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Go Fly a Kite

Local indie game brings back retro style in science-focused way

In an attempt to perfectly fuse the retro-dynamics of classic arcade games with the mechanical and functional detail of modern games, one local indie game-maker has poured his artistic talent, knowledge of the industry and passion for gaming into an ’80s style, combat-filled, scientifically fixated game: “Kite.”  

“All in all, ‘Kite’ is what I would’ve loved to play at 14,” creator James Treneman says. 

In “Kite,” the player is immediately dropped into a world beautified by nature and amplified by science. A retro and robotic environment surrounds players as they “blast their way through classic lush pixel art environments — crippling enemy infrastructure and rescuing survivors,” Treneman says.

After dropping out of college partway through attaining a computer science degree, Treneman spent years doing odd jobs until realizing he desired a creative outlet. His limited programming experience and support from family and friends allowed him to pursue game making. 

After just a few weeks of work, “Kite” was born. “I decided to listen to my grandpa — who I never actually met — saying to just choose to do what you love,” Treneman says. “And I love video games, likely more than what’s healthy.”

In the three and a half years since, Treneman has been tweaking, adding to and perfecting the game.

The influence for “Kite” comes from old-school games including “Zombies ate my Neighbors” and “Robotron: 2084,” as well as newer, modern games such as “World of Warcraft” and that’s clear in the game’s arcade-like visuals and smooth mechanics.

Gameplay in 'Kite'

 

“It’s easy to jump into, but has thought-provoking content and detailed mechanics,” Treneman says. “Even if you’ve never played a video game before, you can navigate it easily.”

The name comes from the act of “kiting,” a gaming term that refers to the ability to move independently while doing something else, such as shooting. “You can be chasing or be the one being chased — either way it is more exhilarating to be able to shoot while navigating and running around,” Treneman explains.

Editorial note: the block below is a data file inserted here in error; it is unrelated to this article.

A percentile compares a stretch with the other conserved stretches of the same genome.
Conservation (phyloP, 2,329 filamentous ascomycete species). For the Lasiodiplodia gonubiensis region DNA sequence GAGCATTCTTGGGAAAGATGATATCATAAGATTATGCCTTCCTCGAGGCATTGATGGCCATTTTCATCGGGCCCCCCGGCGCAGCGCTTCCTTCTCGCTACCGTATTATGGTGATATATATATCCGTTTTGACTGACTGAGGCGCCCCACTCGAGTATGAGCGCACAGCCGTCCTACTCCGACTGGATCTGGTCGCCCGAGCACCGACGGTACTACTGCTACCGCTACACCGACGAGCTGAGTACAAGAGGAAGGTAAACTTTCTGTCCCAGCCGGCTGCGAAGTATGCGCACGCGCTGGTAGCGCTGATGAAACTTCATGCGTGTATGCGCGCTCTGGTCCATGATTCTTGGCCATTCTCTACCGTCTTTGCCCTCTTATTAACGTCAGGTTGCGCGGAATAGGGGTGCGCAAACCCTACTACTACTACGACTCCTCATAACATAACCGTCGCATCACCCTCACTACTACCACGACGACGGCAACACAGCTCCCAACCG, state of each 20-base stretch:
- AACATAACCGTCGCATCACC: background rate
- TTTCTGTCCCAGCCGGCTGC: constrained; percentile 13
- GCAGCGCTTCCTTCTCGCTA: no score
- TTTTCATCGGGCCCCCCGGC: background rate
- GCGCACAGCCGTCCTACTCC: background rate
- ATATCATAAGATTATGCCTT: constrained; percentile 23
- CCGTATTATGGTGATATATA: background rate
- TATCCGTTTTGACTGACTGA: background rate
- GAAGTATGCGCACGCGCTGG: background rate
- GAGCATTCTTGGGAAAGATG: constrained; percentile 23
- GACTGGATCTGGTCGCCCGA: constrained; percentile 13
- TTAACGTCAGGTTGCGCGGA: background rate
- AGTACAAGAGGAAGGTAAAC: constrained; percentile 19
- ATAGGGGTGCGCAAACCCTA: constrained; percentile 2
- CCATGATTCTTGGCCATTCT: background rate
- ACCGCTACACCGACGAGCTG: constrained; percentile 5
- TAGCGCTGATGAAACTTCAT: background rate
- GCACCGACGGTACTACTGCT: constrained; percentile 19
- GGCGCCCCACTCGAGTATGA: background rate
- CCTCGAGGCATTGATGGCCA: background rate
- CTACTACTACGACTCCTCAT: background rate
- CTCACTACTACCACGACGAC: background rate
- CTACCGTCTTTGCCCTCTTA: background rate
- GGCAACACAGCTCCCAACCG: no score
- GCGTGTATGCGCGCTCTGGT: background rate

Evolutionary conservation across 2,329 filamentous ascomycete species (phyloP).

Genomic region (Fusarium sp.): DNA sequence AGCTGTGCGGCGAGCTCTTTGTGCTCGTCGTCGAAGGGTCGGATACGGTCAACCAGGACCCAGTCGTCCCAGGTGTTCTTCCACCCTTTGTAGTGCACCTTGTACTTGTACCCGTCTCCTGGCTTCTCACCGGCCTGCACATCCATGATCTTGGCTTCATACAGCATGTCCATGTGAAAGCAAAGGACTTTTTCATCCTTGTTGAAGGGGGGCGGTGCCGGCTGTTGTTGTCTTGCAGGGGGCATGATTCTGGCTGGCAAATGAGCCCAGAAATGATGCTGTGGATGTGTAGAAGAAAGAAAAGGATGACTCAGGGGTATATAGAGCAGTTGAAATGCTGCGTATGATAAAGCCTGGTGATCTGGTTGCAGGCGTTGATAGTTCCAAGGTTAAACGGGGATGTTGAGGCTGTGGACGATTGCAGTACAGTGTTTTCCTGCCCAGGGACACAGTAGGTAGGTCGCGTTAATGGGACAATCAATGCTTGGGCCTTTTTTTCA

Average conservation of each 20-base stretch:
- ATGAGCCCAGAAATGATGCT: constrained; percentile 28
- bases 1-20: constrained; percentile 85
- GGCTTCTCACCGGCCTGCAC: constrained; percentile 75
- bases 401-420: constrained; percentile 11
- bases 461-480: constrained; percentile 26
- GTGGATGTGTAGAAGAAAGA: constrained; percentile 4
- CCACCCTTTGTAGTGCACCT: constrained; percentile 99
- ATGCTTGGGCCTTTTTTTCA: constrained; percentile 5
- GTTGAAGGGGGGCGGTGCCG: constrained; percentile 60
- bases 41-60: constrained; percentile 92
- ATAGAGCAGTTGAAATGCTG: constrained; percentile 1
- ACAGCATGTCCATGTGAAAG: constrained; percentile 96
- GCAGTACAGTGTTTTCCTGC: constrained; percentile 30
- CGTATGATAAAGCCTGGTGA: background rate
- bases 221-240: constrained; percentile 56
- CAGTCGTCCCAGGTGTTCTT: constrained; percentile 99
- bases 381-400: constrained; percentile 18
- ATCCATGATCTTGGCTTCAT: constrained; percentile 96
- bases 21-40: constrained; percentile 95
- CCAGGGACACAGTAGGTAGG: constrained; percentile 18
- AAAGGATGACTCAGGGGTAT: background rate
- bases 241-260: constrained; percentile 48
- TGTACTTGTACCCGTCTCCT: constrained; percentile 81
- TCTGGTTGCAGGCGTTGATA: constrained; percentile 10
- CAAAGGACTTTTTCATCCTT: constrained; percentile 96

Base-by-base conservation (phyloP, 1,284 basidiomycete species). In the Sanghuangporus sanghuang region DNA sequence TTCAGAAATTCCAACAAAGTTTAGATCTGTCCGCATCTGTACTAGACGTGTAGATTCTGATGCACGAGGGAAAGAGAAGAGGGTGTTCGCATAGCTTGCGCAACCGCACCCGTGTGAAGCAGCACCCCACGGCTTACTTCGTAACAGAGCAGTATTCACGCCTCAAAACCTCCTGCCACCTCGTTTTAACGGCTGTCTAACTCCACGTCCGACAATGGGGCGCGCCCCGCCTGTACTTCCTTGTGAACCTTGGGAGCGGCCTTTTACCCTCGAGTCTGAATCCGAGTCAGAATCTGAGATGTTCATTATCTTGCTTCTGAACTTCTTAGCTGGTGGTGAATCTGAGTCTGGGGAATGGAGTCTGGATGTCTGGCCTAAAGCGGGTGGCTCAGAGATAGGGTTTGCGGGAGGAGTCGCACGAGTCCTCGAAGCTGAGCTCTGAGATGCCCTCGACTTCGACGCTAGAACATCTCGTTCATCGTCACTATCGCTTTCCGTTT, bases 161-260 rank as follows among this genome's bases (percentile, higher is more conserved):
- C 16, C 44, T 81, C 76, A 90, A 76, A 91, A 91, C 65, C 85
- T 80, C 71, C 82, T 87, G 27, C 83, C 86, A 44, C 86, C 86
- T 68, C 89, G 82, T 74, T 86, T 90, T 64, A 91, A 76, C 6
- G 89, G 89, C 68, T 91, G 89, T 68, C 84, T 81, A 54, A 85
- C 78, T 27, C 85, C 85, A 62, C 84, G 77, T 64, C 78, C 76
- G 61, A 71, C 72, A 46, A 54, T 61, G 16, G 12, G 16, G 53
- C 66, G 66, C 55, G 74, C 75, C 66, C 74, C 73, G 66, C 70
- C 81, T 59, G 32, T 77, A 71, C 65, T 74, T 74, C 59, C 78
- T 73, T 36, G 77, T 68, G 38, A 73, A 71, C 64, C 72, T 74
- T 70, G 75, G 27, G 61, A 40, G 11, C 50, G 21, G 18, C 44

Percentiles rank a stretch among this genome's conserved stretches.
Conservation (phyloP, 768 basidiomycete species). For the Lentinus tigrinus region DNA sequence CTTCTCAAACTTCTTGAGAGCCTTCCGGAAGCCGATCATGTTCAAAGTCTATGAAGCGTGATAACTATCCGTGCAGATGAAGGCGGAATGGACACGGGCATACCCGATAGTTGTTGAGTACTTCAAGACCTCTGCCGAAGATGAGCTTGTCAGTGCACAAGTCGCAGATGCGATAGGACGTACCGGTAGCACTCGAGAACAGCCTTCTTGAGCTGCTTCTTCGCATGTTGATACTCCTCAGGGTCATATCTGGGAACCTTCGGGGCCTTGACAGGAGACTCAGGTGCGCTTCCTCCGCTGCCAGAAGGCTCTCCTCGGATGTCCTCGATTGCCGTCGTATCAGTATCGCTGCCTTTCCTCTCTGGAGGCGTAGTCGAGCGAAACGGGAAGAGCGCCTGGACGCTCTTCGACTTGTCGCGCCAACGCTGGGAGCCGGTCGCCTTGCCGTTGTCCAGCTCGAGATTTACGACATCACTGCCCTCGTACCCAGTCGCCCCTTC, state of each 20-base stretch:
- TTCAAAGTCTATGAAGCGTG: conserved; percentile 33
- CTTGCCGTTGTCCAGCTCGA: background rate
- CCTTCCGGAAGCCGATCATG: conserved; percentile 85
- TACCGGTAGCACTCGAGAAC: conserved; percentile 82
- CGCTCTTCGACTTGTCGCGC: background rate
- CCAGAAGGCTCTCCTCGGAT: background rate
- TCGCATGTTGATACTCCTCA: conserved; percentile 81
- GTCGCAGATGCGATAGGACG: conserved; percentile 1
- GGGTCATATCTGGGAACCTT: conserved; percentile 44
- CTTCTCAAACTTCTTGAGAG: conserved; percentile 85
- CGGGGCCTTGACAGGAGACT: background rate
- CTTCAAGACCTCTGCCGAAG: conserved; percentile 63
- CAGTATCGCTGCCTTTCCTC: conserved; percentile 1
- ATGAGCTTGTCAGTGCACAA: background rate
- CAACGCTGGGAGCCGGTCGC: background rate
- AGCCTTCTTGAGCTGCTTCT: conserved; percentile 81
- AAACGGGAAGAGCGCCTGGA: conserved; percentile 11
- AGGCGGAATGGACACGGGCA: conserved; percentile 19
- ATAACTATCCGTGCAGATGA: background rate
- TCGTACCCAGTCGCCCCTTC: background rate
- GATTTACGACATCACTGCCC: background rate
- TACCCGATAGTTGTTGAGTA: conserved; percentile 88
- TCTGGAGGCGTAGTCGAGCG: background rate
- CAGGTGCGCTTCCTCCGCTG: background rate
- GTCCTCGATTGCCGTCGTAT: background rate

The attention to detail in “Kite” doesn’t go unnoticed. The “weird, utopian futuristic” look is made complete with old-school pixel art and bright magenta, cyan and green that color the scenes while you run through the government-protected research complex.

“The endeavor of science is important. Science doesn’t have to be evil,” Treneman says. “Learning and research are really present in the game. My vision is to show a possible future that’s positive instead of dystopian.”

Learning happens constantly. Within each level, the player takes the main character — a non-sexualized female protagonist — through different objectives, and learns new mechanics or features. Treneman created the protagonist as a non-sexualized woman to stand against the sexism he commonly sees in games — to show that a woman leader can be powerful, even in a full metallic outfit. “The skills learned in each level are important,” Treneman says. “Not grasping certain skills can bite you in the butt later.”

After completion, players are ranked, and further features are unlocked based on performance. Currently available as an “Early Access” game on Steam, “Kite” features 12 levels. When it’s finished, Treneman plans to have at least 15. 

James Treneman

 

“The hope is that people can get through all 15 levels after just a few plays, and will go back and play each level again, getting better and figuring out new things each time through,” he says. 

Treneman plans to release the official, finalized game at Indie Game Con, a subset within Eugene Comic Con (aka EUCON), at the Lane County Events Center Nov. 11-12. From there, he will not only work on his many new gaming projects — they will all have the same “nostalgic, pixel style” — but will continue to improve “Kite” indefinitely.